Sport Gaelic Football

Tuesday 25 July 2017

AFL interest in Irish to end if latest exports fail -- Nixon

Ricky Nixon in relaxed mood during a visit to Dublin earlier this year
Ricky Nixon in relaxed mood during a visit to Dublin earlier this year
Donnchadh Boyle

Donnchadh Boyle

WHEN he first arrived on these shores, necks craned to see the horns peeking out from underneath Ricky Nixon's curly mop.

He was the devil incarnate, here to bleed the GAA dry of its best young talent and leave them with nothing. The only ones left would be the redheads who would turn down the AFL because they couldn't take the heat in Australia.

At the time, Nixon insisted that only a handful of Irish players would make it and that many would return to their clubs and counties bigger and stronger after a year or two of professionalism. He was brash and he ruffled plenty of feathers but, by and large, his predictions have proved accurate.

Nixon has four Irish players Down Under and another handful have returned home. A change in recruitment rules in the AFL means the 'Irish experiment', according to Nixon, will rise and fall on the performances of the likes of Tommy Walsh, Niall McKeever, Jamie O'Reilly and Conor Meredith over the next few years.

"If they don't make it, then no one will waste their time or money going to Ireland I don't think. It's just too hard," says Nixon. "A good player from Ireland is probably going to get anywhere up to AUD$50,000 (salary) more than an Australian kid and on top of that comes relocation costs, the expense of flying him out here and flights for the parents and cars, you name it.

"What the AFL have done, in a roundabout way, is say to clubs 'you make the choice between an Aussie kids who could cost as little as AUD$33,000 or an untried Irish kid who could cost AUD$120,000."

The change in rules means that Irish imports are no longer considered overseas players and but are given 'project player' status, meaning they're competing against Australian youngsters for one of the eight spots in the rookie list each club holds. Previously, an Irish player could be held outside that list.

"When Irish kids were competing against Chinese or Americans or players from other countries they'd win hands down because they're playing a game very similar to ours," Nixon continues.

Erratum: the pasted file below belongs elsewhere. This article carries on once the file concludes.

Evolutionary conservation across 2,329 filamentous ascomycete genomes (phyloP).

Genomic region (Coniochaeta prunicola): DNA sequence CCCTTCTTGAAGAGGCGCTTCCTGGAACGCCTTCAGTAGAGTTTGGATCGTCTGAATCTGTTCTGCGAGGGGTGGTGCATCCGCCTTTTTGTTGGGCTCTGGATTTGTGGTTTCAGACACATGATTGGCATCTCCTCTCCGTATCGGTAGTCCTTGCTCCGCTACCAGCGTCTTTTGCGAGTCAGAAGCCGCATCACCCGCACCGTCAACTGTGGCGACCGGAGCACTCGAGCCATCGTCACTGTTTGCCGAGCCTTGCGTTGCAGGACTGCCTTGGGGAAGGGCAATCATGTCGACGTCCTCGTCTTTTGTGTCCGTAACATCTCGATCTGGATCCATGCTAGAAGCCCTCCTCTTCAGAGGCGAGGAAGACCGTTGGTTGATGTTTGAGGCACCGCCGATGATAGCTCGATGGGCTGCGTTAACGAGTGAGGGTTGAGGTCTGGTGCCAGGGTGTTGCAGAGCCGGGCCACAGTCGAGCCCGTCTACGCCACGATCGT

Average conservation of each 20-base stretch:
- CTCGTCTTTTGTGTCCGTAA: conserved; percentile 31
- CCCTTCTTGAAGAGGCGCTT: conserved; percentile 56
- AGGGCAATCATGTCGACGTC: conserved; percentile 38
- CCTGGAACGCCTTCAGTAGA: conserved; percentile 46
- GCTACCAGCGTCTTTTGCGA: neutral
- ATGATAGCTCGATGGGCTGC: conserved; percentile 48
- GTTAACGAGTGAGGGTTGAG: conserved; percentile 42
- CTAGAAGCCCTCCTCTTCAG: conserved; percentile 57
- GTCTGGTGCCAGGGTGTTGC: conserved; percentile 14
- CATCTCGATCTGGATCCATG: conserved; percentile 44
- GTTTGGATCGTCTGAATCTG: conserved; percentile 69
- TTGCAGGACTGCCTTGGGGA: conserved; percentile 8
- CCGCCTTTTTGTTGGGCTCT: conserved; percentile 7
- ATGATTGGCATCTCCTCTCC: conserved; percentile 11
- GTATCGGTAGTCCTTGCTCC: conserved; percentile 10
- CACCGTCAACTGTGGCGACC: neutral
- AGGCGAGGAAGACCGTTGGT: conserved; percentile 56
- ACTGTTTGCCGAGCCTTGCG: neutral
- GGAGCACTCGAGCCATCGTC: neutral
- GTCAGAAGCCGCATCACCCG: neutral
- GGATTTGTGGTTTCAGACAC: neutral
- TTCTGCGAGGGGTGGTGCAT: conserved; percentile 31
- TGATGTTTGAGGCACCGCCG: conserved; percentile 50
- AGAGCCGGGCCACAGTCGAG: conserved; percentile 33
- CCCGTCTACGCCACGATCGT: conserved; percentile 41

"But the rules of recruitment have changed over here to the detriment of recruiting out of Ireland. I've got no doubt that's got something to do with the deal that has probably been struck behind closed doors between the AFL and the GAA to make sure that the International Rules continues."

"Three or four" AFL clubs still employ Nixon's services and they remain interested in Irish players but there's no sign of the 'brain drain' that was once feared.

"I don't see too many people apologising now. In the last three years we've had four players over," Nixon adds.

The reports from a number of Nixon's players who have returned here have been overwhelmingly positive. After Tadhg Kennelly revealed in his book that he routinely cried himself to sleep in his early days at the Sydney Swans, AFL clubs have become much better at coping with the needs of Irish players.

Emphatic

Colm Begley of Laois, who played 30 senior games in his time Down Under, could hardly have been more emphatic about his experience. "The four years over there were outstanding," he says. "I'm a better player for it, a better person for it and I wouldn't change it at all."

Mayo's Aidan O'Shea shared a house with established star Will Minson during his two-week stay at the Western Bulldogs and had Sunday dinner with Minson's grandmother -- considering the outlay in bringing an Irish player over, AFL clubs are ready to bend over backwards to protect their investment.

Martin Clarke's rapid ascent through the ranks sparked the recent wave of interest in Irish players, though Longford's Michael Quinn made his senior debut quicker than the Down man. Quinn's development at Essendon has slowed but Clarke's stellar first season was the exception rather than the rule.

"Marty created a misconception in the marketplace that you can just walk straight in and play. That has never been the case as far back as Jim Stynes and Tadhg Kennelly, who both took two years before they played senior football," adds Nixon.

"Marty got by on a fair bit of skill and nous and good football understanding. But if he came out now (as an 18-year-old) I can tell you he would definitely take two years. The game has changed too much in the last three years."

Nixon is due back here in February and two unnamed players are heading out for a trial with a lower-league club outside the AFL but after that trip, it remains to be seen how much of a presence Nixon and his 'Flying Start' agency will maintain here.

"It's something we're looking at. The clubs have been very negative towards it with the way the rules have changed and the huge expense of bringing Irish players over," he concludes.

There's still no sign of his horns.

Irish Independent

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